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Talislanta

Chronicles of Talislanta

Designer
Stephen Michael Sechi (1st and 2nd ed.), Jonathan Tweet (3rd ed.), John Harper (4th ed.), K. Scott Agnew (5th ed.)
Date of Publication
1987
System



Talislanta is the name of a fantasy role-playing game published originally by Bard Games, now in its fifth edition. Talislanta draws its inspiration from the swords-and-sorcery literary genre. Stephen Michael Sechi has cited Jack Vance as a key inspiration. Talislanta is sometimes known for its tagline, "No Elves," from its original advertising. Talislanta is an original fantasy world, resembling a cross between Barsoom, the travelogues of Marco Polo, and the Arabian Nights, with few Tolkienesque elements.

The WorldEdit

Talislanta is continent on the planet Archaeus, a seemingly Earth-like world, although its precise topology is unknown. It has seven moons.

People of TalislantaEdit

Talislanta is home to a variety of peoples, including the Cymrilians, Zandir, Aamanians, and other descendents of the humanoid Archaens; the beast-like Jaka and Mondre Khan; mutants such as the Ahazu; and descendents of ancient neomorphs created by the Archaeans.

Edition HistoryEdit

Chronicles of TalislantaEdit

Chronicles of Talislanta

Chronicles of Talislanta

Writer
Stephen Michael Sechi
Publisher
Date of publication
1987


The original Talislantan book was a travelogue detailing the travels of the wizard Tamerlin on the continent of Talislanta. It was systemless. It bears a dedication to Jack Vance.

First EditionEdit

Talislantan Handbook

The Talislantan Handbook

Writer
Stephen Michael Sechi
Publisher
Date of publication
1987


The original Talislanta debuted its very simple game system. Although inspired by the basic mechanics of Dungeons & Dragons, Talislanta condensed virtually all checks to a single page chart with a unified game mechanic based on the d20. Character creation involved simply selecting an appropriate archetype and making slight customizations. Sourcebooks such as the Sorcerer's Guide and the Naturalist's Guide expanded the milieu.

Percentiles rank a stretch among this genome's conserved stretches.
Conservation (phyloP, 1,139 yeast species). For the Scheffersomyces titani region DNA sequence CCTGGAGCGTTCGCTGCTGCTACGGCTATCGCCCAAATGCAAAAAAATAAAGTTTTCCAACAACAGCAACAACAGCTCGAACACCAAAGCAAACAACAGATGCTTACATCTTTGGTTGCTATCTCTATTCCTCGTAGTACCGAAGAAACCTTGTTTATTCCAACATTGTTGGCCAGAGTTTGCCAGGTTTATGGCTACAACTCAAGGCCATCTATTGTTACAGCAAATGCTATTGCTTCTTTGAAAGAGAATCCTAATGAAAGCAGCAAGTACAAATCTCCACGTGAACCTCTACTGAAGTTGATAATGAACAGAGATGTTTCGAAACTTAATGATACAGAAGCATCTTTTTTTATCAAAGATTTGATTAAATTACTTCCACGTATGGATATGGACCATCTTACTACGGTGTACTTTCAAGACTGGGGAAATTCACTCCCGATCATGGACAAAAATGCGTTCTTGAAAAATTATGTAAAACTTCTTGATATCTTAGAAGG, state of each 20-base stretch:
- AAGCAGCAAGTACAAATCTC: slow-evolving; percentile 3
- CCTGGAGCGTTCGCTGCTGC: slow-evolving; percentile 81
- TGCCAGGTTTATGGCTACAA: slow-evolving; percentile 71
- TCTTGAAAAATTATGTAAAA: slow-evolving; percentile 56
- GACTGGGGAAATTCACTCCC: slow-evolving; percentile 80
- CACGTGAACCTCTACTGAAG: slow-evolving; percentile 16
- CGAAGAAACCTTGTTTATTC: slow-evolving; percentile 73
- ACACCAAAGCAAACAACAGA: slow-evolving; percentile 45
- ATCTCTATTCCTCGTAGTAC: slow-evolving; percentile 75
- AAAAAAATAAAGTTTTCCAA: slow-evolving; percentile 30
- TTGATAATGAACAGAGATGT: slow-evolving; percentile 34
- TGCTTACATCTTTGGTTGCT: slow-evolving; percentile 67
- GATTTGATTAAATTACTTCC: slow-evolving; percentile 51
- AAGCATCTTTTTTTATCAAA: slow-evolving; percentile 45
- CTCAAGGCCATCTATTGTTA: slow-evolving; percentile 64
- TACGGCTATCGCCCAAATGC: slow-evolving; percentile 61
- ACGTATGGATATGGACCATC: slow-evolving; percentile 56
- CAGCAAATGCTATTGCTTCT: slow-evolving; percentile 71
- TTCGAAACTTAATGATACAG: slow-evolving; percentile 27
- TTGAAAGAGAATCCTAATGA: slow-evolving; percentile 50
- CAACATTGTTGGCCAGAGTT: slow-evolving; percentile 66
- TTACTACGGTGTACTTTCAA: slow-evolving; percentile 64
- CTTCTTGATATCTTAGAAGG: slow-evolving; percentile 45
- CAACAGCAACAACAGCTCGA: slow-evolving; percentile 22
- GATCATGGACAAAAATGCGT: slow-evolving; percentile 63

Second EditionEdit

Talislanta Handbook and Campaign Guide

Talislanta Second Edition

Writer
Stephen Michael Sechi
Publisher
Date of publication
1989


Second edition incorporated material from various sourcebooks.

Third EditionEdit

Talistanta

Talislanta Third Edition

Writer
Jonathan Tweet
Publisher
Date of publication
1992


Third edition marked a fairly radical turning point in Talislanta's development. Jonathan Tweet, working at Wizards of the Coast, wrote the third edition, which advanced the timeline several years and divided magic up into a number of distinct Orders. Various backstory elements were added and revealed. For this reason, Third Edition has an ambiguous place in history for many fans.

Pharos Press EditionEdit

This version existed only as an ashcan edition.

Fourth EditionEdit

Talislanta

Talislanta Fourth Edition

Writer
John Harper
Publisher
Shooting Iron
Date of publication
2001


Fourth Edition brought Talislanta under the development of Shooting Iron. With Fourth Edition, Talislanta discarded levels, fully adopting a skill-based experience system. It also dispensed with all dice but the d20 and moved to a fixed damage system.

Most significantly, it introduced a completely new magic system using Orders as well as Modes. Each Order, as in Third Edition, described a style of spellcasting. The Modes were game constructs, skills that represented categories of spell such as Attack or Transform. Each individual spell was built by modifying the underyling Mode and giving it distinctive characteristics. Thus, magicians were capable of an essentially endless variety of spells, representing a knowledge of hundreds of spell variations. Late in Fourth Edition, optional rules were published to limit magicians to a finite number of known spells, restoring the vision of magic in previous editions as rare, quirky, and secret.

The game engine in Fourth Edition became known as the Omni System.

Fifth EditionEdit

Talistanta

Talislanta Fifth Edition

Writer
K. Scott Agnew
Publisher
Date of publication
2007


Morrigan Press published the Fifth Edition. For the first time, the game was divided into a player's book and a gamemaster's book. It also included customized character creation, as opposed to the archetype system used in previous editions.

d20 versionEdit

Talistanta (d20)

Talislanta d20

Writer
Publisher
Date of publication
2005


The d20 version of Talislanta hybridized the SRD rules with some concepts from Talislanta. The final result, while popular with some fans, was dissimilar enough from standard d20 as to be only marginally more compatible than the Omni System.

LinksEdit

Official Talislanta web site

Talislanta on Wikipedia

Talislanta on Pen & Paper

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